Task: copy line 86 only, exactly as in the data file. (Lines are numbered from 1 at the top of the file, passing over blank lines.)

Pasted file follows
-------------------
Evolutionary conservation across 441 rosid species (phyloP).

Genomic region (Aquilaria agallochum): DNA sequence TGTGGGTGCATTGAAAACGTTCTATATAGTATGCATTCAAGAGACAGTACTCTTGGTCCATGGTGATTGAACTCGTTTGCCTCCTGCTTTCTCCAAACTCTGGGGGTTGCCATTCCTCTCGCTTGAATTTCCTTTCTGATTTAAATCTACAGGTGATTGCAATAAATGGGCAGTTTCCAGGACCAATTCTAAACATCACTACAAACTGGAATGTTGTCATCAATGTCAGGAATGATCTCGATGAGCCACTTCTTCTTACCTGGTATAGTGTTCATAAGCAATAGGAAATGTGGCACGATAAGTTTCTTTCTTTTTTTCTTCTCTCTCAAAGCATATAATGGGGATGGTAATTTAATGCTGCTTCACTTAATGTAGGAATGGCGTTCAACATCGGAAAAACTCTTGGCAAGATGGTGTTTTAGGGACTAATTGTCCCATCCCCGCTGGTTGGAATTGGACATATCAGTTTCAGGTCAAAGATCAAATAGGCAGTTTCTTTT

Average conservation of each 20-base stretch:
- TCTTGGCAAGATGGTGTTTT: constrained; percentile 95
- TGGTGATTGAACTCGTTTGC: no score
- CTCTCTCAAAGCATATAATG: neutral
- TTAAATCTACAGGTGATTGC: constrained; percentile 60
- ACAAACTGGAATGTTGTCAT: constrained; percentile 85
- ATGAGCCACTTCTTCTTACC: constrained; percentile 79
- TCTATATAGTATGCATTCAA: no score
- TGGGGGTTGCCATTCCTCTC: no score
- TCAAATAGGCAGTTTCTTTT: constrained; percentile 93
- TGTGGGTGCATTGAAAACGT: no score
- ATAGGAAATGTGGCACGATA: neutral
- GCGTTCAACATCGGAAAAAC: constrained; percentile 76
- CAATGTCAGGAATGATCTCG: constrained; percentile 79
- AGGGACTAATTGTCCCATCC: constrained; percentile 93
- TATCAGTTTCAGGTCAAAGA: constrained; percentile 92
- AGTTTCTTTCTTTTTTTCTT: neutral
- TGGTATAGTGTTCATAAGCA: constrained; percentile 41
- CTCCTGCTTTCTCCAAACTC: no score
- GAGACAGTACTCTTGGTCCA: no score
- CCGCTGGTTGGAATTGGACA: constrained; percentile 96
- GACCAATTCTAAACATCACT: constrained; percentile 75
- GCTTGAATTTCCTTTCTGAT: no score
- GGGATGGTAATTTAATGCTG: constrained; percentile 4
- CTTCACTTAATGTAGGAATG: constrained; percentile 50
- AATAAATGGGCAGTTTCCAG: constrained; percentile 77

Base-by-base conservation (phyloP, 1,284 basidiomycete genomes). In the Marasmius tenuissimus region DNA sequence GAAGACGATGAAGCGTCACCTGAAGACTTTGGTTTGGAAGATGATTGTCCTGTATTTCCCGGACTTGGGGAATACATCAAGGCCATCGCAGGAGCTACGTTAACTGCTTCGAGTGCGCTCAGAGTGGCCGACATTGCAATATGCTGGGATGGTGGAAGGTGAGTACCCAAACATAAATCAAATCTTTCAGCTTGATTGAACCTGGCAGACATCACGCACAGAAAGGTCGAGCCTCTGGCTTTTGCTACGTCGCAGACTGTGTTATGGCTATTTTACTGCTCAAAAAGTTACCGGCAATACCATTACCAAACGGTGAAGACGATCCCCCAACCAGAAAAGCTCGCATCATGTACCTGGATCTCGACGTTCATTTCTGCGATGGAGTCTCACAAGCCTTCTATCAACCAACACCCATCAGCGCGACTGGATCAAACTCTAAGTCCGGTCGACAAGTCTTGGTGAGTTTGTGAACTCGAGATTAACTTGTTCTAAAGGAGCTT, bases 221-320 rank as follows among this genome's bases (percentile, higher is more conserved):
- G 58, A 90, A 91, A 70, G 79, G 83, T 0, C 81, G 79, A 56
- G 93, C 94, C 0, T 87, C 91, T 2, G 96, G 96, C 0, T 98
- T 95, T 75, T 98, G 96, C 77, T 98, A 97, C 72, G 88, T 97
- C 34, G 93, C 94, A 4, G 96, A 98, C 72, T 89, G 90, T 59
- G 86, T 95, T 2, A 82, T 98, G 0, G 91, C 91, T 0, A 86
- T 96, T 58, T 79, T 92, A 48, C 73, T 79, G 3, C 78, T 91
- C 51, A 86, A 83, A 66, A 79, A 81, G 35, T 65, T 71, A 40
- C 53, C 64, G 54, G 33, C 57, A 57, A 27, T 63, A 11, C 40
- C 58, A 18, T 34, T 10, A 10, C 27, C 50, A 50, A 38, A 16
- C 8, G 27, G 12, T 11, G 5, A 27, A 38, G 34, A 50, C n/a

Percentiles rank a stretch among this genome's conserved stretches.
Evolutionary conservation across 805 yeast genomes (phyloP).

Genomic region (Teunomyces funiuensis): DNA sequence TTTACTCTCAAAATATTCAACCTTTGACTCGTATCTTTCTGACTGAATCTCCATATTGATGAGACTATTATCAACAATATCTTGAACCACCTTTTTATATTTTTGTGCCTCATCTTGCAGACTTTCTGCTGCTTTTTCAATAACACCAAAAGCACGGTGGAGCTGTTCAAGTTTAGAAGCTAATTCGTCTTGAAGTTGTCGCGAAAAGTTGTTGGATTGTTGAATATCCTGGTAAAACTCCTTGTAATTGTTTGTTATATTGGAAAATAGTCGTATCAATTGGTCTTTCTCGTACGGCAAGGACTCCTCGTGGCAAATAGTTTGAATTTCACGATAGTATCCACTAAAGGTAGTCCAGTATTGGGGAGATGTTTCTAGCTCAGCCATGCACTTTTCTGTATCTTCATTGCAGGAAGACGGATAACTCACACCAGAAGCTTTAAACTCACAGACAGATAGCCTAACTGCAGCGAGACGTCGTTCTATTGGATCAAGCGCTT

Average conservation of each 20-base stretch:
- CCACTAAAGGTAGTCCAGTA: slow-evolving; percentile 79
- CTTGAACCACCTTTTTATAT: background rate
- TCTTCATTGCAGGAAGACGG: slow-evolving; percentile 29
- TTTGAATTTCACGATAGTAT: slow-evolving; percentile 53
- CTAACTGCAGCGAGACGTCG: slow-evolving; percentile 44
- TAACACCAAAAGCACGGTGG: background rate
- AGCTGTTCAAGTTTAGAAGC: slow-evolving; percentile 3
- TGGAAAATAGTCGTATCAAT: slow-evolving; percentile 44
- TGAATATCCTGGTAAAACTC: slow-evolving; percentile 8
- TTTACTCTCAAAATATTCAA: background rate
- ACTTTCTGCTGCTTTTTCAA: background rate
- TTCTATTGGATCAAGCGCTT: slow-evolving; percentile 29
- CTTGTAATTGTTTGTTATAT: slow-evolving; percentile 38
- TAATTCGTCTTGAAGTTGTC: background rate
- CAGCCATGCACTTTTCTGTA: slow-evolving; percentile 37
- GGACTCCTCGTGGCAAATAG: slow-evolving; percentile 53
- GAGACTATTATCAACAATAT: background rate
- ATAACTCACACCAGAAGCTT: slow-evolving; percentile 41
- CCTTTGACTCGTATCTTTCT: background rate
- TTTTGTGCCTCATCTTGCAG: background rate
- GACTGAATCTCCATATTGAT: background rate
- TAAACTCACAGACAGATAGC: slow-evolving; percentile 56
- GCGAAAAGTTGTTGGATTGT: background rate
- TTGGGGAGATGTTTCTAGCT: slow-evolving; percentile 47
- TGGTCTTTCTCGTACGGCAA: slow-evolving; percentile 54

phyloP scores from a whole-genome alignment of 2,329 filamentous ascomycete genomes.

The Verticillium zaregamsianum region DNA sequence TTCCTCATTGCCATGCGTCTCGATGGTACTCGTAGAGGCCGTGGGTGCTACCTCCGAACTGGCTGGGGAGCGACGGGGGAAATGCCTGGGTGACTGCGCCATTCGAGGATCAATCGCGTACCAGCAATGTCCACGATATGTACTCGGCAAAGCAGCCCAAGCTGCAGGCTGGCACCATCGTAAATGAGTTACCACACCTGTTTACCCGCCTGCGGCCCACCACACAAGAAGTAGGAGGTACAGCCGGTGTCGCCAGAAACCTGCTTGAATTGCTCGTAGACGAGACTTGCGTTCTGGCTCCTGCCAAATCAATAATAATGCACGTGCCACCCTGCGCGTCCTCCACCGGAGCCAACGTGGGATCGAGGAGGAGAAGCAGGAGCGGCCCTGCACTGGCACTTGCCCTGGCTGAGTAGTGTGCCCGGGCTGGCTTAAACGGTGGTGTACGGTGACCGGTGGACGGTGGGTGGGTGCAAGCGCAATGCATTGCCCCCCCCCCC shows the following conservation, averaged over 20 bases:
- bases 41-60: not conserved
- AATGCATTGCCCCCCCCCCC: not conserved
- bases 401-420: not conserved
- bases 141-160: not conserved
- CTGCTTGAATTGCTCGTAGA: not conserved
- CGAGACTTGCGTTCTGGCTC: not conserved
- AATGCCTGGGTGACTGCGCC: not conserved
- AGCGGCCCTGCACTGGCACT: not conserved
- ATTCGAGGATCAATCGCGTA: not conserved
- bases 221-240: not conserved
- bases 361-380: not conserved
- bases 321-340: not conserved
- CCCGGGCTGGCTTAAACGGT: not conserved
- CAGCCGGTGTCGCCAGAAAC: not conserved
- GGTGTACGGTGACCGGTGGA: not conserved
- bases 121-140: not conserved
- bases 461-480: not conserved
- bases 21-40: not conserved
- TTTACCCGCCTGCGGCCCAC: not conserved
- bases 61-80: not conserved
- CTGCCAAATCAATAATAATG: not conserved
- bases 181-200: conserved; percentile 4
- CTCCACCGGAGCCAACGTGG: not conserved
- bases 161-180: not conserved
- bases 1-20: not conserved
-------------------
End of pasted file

- bases 121-140: not conserved